Violence and aggressive behavior seem to be related to the acquisitive nature, whether an individual or a group. Virtue, in the context of its highest definition, is a quality that expresses itself for the good of all regardless of any differences. As in music, a dissonance is resolved by becoming part of the harmonious whole. "Our souls are as it were a music, of which our Bodies are the instruments," wrote Eliphas Levi (Theosophist, 1881, noted in Mahatma Letters LBS Appendix 1).

In this context; virtue might be the soul view while violence the material or limited perception that thinks and acts from a separative point of view not realizing its being a part of a whole or the one life. Yet in the Key to Theosophy, HPB notes, "Karma is the law of re-adjustment which ever tends to restore equilibrium in the physical, and broken harmony in the moral world."

Through karma, we see justice play out while "each part, as in the glorious fugues of the immortal Mozart, ceaselessly chases the other in harmonious discord on the paths of Eternal progress to meet and finally blend at the threshold of the pursued goal into one harmonious whole, the keynote in nature. Absolute Justice makes no difference between the many and the few." (ML Letter 120.)


To ask if virtues can compete in a world of aggression and violence is like asking if it is worth breathing in a city with air pollution. The alternative is a rather grim prospect. Virtue is an expression of our humanness at its best.

The virtues are the life affirming principles that energize us to really accomplish worthwhile things in life. The word virtue should be thought of as a verb not a noun, active not passive. The virtuous do not stand in the shadows of the cathedrals of materialism, orthodoxy or self-centeredness. The virtues are the spiritual qualities that empower us to withstand and actually transform the misguided and out of control creations of our time. Like Dr. Jekyl, we have good intentions but our creativity is often misguided and we are sorrowfully ignorant of the Mr. Hyde-like monster we have created who has gotten beyond our control. Our present day world is a truly perverse anomaly. While there is no denying our technological genius which affects so many aspects of life -- communications, medicine, transportation, food production, engineering, etc. -- the verdict is certainly not in as to whether life is of a higher quality now for the majority than it was in the past. So why in heaven's name when we are so capable have we devastated the natural world, are so cruel to our fellow human beings, have no consciousness of how our buying habits affect the present and future, and act as if we don't know where cancer, heart disease, social unrest, ecological disasters and a host of other plagues come from.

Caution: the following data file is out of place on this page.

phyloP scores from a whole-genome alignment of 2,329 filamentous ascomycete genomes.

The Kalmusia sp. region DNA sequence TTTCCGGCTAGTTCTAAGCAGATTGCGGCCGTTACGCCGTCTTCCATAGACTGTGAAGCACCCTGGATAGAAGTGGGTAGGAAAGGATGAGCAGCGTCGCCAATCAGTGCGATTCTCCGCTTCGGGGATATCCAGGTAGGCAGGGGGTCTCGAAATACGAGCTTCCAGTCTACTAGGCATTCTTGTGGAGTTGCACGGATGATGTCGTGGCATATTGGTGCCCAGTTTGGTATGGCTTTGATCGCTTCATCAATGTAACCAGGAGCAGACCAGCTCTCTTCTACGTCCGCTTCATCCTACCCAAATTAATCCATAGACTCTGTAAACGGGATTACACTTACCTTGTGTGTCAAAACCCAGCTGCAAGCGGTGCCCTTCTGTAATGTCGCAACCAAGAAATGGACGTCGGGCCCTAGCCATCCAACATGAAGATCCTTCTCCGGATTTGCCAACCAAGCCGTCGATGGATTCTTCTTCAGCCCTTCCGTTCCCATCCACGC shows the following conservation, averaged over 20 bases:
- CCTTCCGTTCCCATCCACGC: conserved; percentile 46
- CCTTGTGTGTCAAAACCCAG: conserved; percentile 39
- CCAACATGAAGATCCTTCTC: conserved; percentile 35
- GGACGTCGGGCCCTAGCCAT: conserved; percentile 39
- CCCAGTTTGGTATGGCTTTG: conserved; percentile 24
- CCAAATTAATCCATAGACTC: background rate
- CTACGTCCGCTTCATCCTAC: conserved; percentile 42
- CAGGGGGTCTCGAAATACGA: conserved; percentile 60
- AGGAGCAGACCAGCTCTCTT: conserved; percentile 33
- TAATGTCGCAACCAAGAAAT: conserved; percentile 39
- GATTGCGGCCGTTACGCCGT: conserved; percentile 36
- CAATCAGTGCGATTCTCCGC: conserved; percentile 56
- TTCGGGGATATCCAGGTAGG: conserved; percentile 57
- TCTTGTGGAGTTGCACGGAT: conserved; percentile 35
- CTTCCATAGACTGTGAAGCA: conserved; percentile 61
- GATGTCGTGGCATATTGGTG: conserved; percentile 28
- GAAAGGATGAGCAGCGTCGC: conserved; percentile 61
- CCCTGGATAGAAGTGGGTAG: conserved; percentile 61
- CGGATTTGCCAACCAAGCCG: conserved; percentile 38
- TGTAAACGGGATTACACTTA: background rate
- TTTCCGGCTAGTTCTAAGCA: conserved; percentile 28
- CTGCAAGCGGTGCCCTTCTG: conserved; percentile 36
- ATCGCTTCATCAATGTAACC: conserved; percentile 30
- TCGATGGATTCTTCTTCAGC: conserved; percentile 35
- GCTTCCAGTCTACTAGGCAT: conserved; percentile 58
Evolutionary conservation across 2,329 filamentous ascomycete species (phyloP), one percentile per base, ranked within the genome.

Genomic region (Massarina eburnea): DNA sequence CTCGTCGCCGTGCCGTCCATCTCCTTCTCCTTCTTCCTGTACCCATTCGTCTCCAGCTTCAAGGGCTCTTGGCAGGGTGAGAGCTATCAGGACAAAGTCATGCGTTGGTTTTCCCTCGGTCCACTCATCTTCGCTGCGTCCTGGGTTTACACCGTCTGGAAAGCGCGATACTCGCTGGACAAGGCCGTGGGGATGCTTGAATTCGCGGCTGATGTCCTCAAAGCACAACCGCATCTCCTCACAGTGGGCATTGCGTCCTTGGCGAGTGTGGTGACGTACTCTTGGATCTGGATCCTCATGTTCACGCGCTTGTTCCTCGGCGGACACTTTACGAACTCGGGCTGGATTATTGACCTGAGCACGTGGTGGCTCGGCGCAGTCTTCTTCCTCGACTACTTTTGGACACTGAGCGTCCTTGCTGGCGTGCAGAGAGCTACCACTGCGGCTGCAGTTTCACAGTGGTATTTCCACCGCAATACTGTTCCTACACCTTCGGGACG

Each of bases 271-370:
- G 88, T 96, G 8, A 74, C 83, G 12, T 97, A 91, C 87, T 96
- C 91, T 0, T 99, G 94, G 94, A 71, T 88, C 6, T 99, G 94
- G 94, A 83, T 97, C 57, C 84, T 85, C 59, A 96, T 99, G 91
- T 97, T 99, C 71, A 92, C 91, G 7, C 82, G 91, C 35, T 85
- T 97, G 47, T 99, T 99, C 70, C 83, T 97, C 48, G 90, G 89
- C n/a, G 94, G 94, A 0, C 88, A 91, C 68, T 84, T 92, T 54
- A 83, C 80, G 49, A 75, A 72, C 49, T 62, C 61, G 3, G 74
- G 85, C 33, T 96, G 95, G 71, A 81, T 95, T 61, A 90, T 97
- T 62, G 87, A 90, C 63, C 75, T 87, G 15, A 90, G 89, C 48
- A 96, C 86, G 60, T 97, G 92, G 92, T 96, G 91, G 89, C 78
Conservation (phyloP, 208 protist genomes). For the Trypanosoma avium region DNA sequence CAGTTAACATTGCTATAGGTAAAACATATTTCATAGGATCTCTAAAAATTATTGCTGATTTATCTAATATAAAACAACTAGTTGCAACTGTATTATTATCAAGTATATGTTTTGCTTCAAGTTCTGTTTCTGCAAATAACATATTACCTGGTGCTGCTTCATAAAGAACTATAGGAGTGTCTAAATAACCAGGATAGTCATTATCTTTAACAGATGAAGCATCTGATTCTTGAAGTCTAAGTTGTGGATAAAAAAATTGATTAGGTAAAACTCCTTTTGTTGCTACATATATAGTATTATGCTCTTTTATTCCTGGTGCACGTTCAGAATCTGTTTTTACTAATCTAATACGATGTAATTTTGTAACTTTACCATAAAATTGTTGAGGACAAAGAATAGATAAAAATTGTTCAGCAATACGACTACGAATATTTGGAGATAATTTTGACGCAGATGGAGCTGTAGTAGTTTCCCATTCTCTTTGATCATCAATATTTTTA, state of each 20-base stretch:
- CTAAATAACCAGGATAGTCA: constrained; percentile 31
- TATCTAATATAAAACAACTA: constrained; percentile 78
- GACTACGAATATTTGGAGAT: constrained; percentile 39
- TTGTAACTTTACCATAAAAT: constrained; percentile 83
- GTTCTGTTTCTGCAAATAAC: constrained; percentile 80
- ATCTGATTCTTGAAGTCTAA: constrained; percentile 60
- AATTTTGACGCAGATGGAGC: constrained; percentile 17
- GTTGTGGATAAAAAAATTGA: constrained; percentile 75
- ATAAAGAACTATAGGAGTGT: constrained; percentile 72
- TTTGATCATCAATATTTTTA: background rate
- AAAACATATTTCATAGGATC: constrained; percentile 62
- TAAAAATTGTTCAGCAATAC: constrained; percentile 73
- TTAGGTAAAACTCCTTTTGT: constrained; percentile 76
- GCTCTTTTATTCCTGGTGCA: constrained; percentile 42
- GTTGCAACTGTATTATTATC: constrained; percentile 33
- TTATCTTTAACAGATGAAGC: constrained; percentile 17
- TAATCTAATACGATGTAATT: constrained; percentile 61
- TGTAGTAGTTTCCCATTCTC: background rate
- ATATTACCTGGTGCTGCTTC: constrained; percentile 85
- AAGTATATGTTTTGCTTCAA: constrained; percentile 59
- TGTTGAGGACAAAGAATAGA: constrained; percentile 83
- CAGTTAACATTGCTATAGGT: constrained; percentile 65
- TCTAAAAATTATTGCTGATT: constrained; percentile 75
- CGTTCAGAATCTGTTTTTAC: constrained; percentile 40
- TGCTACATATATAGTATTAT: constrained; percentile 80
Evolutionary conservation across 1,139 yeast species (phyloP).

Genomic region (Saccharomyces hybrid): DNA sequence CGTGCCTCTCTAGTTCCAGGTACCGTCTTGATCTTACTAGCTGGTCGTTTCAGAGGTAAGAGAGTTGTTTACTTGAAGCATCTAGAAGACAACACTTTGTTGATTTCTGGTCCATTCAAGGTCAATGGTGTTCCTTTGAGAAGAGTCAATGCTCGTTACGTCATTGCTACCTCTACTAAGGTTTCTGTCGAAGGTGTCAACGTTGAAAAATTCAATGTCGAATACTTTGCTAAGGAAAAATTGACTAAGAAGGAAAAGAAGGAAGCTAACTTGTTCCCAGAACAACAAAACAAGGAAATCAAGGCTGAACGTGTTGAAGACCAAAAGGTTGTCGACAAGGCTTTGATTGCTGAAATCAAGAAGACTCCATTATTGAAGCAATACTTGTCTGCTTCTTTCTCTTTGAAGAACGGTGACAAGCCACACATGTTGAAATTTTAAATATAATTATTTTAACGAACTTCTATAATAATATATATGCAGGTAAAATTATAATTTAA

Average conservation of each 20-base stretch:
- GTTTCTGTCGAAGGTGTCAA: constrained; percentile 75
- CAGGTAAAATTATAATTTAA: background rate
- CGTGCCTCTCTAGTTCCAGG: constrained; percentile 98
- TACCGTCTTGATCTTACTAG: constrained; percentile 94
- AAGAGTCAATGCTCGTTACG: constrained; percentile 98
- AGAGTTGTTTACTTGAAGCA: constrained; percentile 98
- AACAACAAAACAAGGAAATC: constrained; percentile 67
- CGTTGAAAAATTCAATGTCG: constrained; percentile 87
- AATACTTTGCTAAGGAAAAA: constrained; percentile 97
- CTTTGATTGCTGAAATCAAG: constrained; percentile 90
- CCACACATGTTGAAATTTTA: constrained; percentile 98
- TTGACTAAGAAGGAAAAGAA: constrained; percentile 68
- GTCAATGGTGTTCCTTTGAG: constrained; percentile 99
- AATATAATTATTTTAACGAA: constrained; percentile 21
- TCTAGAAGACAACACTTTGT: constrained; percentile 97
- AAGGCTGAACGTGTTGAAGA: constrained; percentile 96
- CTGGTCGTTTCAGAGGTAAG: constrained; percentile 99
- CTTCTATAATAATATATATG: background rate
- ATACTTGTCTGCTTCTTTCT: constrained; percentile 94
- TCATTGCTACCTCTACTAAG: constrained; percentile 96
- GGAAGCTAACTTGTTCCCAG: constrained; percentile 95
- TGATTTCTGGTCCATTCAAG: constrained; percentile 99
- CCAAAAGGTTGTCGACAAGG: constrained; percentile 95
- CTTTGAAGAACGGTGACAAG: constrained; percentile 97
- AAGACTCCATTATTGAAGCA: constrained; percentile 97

Basically they are man made and we waste billions of dollars each year on curing the symptoms rather than eradicating the causes. We live like there is no tomorrow, as if the earth is the enemy, as if there will be no ramifications due to how we treat each other as individuals and as nations. We act as if our salvation depends on the individual and collective accumulation of wealth and power, social, political, religious and economic. Somehow we forget that "You Can't Take It With You." Only the virtues such as honesty, courage, justice, fortitude, prudence, liberality and truthfulness, when emanating through our actions, keep the human sphere in harmony with itself and nature and reflects the essential oneness of all life. Only when we begin to act from our higher qualities, when we dip into those spiritual reservoirs within each of us will we begin to calm and dissipate the aggression and violence in the world (in ourselves) and replace our present blindness with a forward looking vision.

Rarely do we hear from politicians, educators or religious leaders any positive vision of the future. (At best the religious point of view promises something positive in the next world.) We are always looking to the past, "the good old days" when things were better. Our heroes are mostly from a long time ago. Although the teachings of Christ, Buddha, Mohammed, Plato, Moses, Quan Yin and many others are all inspiring and good, they still turn us back. We need a philosophy of the present; we need that living religion that binds us together now (L. religio). We need that true science (L. sciere, to know) that is not warped by political, religious or market ideology and begins to explore the world of moral and intelligent forces as well as matter.

The first of all the virtues is courage, because virtue has to do with living the truth as we now perceive it, and when shortcomings are revealed whether moral, psychological or spiritual, we must have the courage and honesty to make the necessary alterations to continue to grow as individuals, as a society and a world in a positive way. Since the forces of materialism, sensual life and psychic habit are so powerful, courage is a key for bringing forth all the other virtues. If we understood better the laws of spiritual causation and how our moral life effects us in the long run, we would surely realize that aggression and violence are senseless voids and that "virtue is its own reward."

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(Winter 2003-2004)
[Article number (25) in this Department]